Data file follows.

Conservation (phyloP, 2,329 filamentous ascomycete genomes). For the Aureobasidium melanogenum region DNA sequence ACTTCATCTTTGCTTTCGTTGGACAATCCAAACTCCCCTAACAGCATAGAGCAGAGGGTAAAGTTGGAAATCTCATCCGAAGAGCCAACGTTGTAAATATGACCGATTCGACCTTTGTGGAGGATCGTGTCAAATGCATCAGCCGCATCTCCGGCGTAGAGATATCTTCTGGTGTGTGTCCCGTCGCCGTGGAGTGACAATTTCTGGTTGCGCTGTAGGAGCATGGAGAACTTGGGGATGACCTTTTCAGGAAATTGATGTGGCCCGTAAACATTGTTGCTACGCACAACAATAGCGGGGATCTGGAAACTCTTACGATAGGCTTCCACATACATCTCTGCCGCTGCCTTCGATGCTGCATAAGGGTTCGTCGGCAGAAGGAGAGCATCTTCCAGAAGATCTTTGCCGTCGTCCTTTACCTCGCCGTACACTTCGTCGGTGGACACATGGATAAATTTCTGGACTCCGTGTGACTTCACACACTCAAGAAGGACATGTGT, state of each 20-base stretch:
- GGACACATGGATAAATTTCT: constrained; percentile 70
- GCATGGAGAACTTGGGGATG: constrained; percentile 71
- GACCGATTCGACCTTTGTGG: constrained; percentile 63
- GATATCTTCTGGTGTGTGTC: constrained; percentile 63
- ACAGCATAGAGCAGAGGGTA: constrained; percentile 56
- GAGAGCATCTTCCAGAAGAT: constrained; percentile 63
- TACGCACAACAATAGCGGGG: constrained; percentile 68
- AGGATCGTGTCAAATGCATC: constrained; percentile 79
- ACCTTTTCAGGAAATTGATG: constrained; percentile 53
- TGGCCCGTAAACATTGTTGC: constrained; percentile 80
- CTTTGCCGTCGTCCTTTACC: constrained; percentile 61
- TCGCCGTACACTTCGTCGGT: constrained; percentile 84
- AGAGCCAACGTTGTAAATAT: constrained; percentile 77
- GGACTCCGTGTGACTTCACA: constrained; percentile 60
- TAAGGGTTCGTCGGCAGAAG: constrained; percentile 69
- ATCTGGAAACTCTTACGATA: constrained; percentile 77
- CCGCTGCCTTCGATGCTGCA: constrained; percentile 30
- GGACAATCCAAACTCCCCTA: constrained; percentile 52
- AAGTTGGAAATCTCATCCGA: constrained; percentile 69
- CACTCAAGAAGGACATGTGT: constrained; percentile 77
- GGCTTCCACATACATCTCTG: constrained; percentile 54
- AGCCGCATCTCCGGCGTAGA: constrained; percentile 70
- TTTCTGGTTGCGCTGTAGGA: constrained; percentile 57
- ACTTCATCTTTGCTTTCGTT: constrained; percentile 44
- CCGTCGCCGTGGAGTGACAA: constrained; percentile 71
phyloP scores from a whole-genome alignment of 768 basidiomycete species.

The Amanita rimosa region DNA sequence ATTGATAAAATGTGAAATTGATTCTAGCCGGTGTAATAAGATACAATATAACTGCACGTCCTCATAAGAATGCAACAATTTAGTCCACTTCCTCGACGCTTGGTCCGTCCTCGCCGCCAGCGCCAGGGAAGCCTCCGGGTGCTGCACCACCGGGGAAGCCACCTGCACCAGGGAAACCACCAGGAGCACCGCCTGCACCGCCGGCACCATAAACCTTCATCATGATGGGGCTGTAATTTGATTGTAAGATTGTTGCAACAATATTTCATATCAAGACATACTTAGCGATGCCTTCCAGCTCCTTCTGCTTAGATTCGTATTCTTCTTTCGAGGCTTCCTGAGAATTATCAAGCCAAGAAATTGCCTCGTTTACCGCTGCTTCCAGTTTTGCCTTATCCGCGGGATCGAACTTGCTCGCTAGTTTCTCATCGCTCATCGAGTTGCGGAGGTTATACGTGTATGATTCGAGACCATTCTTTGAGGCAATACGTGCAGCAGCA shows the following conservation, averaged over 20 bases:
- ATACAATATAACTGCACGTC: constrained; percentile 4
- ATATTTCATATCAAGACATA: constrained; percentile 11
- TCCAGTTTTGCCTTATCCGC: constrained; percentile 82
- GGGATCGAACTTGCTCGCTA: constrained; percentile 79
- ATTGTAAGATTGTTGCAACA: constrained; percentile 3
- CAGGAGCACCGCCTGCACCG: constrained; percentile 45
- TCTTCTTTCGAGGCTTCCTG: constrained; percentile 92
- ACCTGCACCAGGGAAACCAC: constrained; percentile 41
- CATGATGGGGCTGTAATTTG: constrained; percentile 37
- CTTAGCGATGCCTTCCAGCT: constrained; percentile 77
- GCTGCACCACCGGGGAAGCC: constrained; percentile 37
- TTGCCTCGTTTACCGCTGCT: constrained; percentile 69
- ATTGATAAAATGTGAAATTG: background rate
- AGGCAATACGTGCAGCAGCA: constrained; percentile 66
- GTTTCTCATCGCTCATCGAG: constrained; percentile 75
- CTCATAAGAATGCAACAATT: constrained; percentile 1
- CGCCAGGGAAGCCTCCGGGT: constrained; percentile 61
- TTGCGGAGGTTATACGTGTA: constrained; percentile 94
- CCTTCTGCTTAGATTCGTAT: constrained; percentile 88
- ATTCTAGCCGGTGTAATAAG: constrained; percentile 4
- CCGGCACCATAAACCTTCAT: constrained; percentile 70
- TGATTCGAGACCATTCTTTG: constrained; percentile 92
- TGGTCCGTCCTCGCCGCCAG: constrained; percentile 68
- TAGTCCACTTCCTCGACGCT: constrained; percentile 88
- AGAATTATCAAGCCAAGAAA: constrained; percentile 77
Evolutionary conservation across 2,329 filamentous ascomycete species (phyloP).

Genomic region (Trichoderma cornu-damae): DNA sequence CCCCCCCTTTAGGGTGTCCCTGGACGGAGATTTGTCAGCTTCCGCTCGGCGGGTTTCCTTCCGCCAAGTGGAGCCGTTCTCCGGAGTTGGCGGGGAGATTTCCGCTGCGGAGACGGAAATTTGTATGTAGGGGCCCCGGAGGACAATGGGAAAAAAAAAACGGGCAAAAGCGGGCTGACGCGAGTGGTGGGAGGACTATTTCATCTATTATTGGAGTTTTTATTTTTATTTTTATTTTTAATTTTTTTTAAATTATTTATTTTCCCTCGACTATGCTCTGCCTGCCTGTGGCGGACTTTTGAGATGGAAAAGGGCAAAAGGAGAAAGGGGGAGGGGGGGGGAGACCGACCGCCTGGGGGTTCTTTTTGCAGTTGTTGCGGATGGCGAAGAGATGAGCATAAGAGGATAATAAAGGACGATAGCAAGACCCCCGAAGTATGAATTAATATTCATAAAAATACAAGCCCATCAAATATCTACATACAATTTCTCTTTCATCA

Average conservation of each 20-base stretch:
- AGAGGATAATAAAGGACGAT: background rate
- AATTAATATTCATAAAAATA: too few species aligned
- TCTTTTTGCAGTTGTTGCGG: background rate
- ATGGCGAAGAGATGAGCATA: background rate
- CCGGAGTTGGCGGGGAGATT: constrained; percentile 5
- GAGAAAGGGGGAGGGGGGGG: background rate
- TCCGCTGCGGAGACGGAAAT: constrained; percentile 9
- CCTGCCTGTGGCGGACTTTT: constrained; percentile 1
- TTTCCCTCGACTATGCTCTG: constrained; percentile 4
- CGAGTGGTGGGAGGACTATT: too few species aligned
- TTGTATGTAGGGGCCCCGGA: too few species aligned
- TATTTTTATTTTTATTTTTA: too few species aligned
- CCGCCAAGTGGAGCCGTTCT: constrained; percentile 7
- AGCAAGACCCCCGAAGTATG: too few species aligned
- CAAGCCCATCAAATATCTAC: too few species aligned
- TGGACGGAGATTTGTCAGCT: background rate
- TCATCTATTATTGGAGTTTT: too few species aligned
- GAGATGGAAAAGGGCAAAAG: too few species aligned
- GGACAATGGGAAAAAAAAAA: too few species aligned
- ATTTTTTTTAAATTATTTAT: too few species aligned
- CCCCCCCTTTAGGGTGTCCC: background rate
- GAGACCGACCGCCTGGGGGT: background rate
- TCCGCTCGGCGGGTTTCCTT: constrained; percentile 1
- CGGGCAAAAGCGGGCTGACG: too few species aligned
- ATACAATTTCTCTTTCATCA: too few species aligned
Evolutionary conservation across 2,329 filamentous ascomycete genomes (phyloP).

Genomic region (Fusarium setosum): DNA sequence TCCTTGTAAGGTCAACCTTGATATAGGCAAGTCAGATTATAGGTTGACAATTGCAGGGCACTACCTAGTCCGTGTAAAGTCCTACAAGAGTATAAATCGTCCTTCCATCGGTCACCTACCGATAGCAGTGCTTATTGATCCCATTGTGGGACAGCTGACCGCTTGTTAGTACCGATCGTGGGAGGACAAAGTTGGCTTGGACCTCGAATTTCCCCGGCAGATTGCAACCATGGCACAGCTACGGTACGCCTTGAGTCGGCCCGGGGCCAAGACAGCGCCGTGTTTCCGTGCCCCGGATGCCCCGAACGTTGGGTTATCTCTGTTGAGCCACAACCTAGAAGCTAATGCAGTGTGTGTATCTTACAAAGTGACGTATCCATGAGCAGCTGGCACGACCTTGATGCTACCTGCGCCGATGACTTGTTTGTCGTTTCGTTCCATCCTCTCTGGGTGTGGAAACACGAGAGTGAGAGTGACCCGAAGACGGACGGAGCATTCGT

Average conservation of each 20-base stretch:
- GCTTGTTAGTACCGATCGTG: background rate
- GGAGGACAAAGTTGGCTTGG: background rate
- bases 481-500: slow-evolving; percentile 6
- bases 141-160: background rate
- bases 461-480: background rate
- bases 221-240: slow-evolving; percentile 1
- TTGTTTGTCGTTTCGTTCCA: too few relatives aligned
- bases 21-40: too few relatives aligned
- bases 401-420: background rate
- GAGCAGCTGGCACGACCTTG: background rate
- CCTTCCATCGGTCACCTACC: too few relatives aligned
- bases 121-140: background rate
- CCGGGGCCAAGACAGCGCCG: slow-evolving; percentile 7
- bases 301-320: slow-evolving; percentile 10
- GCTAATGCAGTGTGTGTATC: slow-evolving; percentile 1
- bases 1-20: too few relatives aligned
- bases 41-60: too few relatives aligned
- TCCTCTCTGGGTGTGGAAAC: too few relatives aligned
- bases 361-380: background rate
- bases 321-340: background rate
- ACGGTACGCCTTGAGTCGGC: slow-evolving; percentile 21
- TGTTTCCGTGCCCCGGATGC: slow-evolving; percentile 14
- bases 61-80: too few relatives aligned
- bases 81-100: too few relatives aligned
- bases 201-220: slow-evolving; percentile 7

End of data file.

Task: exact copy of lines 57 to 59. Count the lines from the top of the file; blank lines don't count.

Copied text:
- AGAGGATAATAAAGGACGAT: background rate
- AATTAATATTCATAAAAATA: too few species aligned
- TCTTTTTGCAGTTGTTGCGG: background rate